I agree, it is too simplistic to blame Title IX. Title IX simply makes the equal the opportunities for men and women. In the past, swimming was only possible because more money and scholarships were being spent on men. It has not been possible to add women’s teams, thus leveling opportunity, without adding to the budget, and athletic budgets simply cannot continue to expand.

      Its also too simplistic to ignore the obvious impact of Title IX in a budget cutting environment where football cannot be touched. The men’s swimming program is often eliminated and the women’s program is left intact. I’d say that the choice, which of the swimming programs should be cut, is a directly result of Title IX. On the other hand, in those situations where BOTH swimming programs are eliminated its truly a “simple” resource allocation (or mis-allocation in my opinion) choice.

      I’m not suggesting that we rollback Title IX. Because it doesn’t help our sport to eliminate either gender’s team. Its also practically hopeless to get colleges to eliminate big time football programs (though some do, eg. Boston University).

      One possible answer is to systematically organize the very large swimming alumni community. We’ve seen a number of examples of leading master swimmers provide very large donations to fund new pools and subsequently save swimming programs (Hillenbrand insisted that U of Az keep its swim teams AND masters team as part of his contribution; it will be interesting to see if Tod Spieker”s donation to UCLA carries any requirement that they reinstitute the men’s team down the road). I suspect that Phil Whitten, new president of ASCA is probably thinking along this lines in addition to his publicity campaign to save swimming. He’s is just the kind of person who can pull this together.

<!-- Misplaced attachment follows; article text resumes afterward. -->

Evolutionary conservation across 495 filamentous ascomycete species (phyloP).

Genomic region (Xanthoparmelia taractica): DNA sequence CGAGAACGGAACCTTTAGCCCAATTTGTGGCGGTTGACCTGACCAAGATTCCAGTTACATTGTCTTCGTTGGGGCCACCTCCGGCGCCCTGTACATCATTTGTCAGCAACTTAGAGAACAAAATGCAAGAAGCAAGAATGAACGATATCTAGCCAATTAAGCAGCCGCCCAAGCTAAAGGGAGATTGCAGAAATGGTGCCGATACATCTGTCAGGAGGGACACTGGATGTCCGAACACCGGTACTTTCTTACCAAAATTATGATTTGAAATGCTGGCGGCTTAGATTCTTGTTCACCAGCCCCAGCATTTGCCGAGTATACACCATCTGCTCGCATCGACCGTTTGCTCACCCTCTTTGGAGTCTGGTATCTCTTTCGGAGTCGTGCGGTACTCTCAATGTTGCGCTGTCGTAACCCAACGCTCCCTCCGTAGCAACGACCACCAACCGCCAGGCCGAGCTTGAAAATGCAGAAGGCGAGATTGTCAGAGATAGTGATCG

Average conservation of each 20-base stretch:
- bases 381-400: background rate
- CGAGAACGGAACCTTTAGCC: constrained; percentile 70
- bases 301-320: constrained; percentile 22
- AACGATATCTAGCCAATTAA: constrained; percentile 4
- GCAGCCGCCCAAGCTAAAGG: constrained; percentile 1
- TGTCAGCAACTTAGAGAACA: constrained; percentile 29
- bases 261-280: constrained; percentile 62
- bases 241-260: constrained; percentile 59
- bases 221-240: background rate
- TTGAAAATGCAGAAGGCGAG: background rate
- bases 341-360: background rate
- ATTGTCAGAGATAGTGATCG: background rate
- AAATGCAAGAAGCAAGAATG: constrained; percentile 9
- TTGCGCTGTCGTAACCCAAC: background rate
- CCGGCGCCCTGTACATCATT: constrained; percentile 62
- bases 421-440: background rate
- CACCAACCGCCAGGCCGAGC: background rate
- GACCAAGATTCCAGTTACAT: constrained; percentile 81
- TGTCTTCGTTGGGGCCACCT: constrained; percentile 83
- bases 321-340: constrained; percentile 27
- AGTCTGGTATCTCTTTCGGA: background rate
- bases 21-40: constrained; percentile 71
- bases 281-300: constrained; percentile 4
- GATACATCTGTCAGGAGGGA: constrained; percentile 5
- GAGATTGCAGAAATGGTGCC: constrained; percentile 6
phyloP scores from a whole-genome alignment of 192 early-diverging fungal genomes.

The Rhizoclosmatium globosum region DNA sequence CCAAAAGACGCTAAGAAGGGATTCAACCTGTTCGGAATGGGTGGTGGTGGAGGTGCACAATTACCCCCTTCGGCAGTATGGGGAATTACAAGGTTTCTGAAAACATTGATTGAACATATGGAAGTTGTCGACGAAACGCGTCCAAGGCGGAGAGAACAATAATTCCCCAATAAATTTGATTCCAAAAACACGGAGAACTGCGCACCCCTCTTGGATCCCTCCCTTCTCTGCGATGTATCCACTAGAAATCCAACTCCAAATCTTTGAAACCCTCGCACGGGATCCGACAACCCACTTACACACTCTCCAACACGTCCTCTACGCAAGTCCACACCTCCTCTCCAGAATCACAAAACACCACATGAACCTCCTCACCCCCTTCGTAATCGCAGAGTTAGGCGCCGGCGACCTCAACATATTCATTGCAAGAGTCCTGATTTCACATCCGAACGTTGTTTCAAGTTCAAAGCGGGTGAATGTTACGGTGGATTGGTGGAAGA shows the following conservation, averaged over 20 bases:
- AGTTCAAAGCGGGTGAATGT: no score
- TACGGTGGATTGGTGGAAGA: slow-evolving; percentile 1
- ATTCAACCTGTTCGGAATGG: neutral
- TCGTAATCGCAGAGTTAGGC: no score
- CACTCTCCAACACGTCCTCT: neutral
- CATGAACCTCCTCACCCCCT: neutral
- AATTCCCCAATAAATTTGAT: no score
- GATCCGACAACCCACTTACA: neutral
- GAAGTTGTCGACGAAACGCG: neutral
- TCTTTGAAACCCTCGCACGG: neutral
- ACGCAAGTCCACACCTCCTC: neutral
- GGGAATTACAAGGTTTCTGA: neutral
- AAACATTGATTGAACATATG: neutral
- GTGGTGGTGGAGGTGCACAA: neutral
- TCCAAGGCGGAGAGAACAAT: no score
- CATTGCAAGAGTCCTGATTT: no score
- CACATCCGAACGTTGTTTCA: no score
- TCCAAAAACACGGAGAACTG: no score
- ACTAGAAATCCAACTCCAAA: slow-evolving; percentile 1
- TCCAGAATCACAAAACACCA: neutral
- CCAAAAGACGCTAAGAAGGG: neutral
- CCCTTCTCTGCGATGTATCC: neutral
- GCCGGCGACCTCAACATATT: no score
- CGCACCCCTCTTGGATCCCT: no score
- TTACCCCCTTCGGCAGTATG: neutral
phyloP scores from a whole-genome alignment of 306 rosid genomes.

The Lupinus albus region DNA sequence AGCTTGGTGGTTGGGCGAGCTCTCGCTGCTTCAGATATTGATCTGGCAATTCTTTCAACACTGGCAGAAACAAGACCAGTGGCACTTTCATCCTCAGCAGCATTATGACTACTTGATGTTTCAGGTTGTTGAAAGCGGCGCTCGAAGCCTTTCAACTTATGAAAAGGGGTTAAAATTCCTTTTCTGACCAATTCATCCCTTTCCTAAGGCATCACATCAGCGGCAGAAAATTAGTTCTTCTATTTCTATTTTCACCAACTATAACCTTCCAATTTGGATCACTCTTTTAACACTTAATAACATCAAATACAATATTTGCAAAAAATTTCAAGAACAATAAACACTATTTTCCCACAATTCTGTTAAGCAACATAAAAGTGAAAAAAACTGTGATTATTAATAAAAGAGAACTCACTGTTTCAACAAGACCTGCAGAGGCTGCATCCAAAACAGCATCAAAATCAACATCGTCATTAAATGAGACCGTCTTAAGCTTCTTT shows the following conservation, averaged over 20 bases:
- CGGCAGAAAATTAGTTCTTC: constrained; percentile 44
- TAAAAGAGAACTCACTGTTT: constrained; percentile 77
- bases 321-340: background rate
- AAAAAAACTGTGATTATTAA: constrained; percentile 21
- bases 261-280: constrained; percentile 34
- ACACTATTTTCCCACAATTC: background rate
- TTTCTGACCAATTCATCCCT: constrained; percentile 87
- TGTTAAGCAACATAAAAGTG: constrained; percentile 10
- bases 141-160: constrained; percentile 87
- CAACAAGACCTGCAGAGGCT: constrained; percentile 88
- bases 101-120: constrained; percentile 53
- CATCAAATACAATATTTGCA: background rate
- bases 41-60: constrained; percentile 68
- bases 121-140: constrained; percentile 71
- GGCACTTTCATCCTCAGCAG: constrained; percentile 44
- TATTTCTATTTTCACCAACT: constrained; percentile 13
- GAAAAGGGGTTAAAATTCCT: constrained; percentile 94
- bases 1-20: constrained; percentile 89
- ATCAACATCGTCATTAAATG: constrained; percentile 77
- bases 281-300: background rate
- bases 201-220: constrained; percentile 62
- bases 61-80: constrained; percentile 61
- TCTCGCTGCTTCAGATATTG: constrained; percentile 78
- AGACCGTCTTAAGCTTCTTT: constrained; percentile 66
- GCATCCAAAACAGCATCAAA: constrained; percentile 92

• #30782
      Djinntsai
      Member

      Did some research and had some discussion in one of my politics courses about Title IX. First point is, how is it even legal in its current form? What’s the difference between Title IX and the early form of affirmative action, which was a quota system, and has subsequently been outlawed. The courts said that a quota system isn’t legal, and Title IX is a quota system, based on the ratio of female to male undergrads to female to male athletes. The helpful elements of Title IX come in the other ways for schools to prove that they are complying, i.e.-creation of women’s programs/proving that there isn’t sufficient female interest. Both of these are time consuming, cost consuming, and a risk to schools. If the school tries one of these things, and doesn’t succeed in a timely enough fashion, they can be sanctioned. Title IX needs to be relaxed to be effective. And schools shouldn’t come under fire for choosing to cut our beloved sport as opposed to football or basketball. It’s the most logical choice, in the vast majority of situations. Why SHOULDNT a school keep a more universally popular and profitable sport? And what’s so descpicable about wanting cash? The REAL problem here can’t be legislated away, and that problem is our society’s attitude toward female sports. You can offer as many sports you want, market them all you want, they ain’t gonna fly like men’s sports do. Argue and reflect on that all you want, but it’s the state of things for now